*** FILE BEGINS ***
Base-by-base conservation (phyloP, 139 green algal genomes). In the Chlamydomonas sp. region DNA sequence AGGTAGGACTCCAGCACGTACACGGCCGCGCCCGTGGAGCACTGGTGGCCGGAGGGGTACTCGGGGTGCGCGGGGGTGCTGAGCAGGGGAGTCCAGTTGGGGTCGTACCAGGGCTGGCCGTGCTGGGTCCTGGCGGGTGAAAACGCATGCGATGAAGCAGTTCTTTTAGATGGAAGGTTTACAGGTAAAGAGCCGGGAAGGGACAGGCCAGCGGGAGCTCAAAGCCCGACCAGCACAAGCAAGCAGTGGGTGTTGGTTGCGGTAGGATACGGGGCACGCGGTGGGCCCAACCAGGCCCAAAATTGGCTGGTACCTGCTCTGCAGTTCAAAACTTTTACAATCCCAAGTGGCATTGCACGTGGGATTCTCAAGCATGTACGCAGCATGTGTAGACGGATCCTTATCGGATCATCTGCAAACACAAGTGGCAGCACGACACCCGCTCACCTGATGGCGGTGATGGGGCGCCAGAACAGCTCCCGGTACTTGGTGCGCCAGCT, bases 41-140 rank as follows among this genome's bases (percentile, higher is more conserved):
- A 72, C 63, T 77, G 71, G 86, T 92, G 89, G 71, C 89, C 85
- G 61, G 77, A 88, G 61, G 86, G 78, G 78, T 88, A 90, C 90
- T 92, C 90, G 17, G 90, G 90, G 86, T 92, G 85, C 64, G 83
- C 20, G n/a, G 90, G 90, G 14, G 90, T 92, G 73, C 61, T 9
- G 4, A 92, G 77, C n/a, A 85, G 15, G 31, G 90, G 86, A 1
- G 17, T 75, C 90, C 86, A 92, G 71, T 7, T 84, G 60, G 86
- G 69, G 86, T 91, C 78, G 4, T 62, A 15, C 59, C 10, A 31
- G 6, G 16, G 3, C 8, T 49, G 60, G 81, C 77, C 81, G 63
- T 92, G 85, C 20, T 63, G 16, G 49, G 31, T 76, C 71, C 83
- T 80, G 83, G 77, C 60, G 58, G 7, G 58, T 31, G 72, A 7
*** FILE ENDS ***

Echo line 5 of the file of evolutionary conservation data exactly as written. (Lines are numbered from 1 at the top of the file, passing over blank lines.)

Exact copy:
- C 20, G n/a, G 90, G 90, G 14, G 90, T 92, G 73, C 61, T 9